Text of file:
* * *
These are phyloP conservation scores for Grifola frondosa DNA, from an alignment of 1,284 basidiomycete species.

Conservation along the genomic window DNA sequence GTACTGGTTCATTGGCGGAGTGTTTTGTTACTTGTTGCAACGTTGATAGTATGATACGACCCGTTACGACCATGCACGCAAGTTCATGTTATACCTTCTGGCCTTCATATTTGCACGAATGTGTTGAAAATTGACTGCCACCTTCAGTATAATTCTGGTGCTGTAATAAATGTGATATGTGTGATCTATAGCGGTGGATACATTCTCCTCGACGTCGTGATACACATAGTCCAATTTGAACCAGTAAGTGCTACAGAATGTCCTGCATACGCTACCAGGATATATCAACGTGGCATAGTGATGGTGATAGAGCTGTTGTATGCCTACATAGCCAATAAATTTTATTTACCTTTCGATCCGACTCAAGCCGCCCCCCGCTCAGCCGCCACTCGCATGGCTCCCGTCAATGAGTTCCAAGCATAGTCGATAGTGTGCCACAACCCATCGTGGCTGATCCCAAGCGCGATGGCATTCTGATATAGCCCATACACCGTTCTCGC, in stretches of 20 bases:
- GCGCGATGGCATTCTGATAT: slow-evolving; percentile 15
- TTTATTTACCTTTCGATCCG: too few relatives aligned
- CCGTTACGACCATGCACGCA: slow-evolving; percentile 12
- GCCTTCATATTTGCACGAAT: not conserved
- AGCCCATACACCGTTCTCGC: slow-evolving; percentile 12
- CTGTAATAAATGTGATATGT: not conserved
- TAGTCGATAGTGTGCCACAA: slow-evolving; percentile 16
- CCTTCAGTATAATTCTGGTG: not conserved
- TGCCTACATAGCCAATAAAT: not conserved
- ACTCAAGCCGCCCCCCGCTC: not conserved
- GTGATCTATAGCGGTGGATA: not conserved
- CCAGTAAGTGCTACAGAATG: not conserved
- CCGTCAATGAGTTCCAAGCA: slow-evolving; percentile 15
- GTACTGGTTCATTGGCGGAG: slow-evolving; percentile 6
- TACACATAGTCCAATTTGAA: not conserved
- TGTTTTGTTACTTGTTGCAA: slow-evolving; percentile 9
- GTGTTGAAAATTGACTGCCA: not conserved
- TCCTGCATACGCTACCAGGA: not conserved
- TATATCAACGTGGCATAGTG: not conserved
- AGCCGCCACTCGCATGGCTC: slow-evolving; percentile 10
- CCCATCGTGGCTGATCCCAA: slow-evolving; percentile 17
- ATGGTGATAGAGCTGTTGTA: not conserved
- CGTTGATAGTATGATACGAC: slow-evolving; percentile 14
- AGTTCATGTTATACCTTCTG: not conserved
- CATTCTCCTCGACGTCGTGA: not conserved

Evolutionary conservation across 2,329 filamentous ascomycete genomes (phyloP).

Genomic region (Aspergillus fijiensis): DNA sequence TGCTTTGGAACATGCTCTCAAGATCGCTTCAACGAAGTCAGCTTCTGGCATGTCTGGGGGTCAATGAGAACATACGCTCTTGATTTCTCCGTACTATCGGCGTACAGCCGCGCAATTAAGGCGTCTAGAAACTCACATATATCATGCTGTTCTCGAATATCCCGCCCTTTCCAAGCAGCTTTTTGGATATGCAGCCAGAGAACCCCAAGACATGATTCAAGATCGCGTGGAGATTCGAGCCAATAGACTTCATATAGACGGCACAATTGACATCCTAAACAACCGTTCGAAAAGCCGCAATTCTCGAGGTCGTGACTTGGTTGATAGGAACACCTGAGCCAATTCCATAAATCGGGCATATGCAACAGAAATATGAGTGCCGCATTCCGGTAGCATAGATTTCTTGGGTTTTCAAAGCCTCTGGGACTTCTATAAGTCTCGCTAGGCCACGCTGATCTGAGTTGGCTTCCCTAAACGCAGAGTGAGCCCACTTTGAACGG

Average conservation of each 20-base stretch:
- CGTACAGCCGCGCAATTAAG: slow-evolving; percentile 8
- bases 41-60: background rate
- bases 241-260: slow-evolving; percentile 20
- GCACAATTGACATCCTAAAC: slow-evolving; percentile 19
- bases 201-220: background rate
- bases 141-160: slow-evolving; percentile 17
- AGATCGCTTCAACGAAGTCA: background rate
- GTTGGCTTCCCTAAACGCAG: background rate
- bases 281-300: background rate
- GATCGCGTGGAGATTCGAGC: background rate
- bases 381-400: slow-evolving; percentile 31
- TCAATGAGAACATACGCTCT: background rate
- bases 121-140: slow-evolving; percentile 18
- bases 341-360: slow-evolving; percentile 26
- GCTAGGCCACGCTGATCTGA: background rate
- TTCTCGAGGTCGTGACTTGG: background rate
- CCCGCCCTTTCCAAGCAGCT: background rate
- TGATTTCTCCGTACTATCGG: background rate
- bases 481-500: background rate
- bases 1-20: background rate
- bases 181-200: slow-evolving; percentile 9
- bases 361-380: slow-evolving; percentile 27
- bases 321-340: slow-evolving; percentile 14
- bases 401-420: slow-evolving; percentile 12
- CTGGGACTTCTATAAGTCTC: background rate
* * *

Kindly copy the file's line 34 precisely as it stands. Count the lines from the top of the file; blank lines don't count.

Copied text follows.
- GCACAATTGACATCCTAAAC: slow-evolving; percentile 19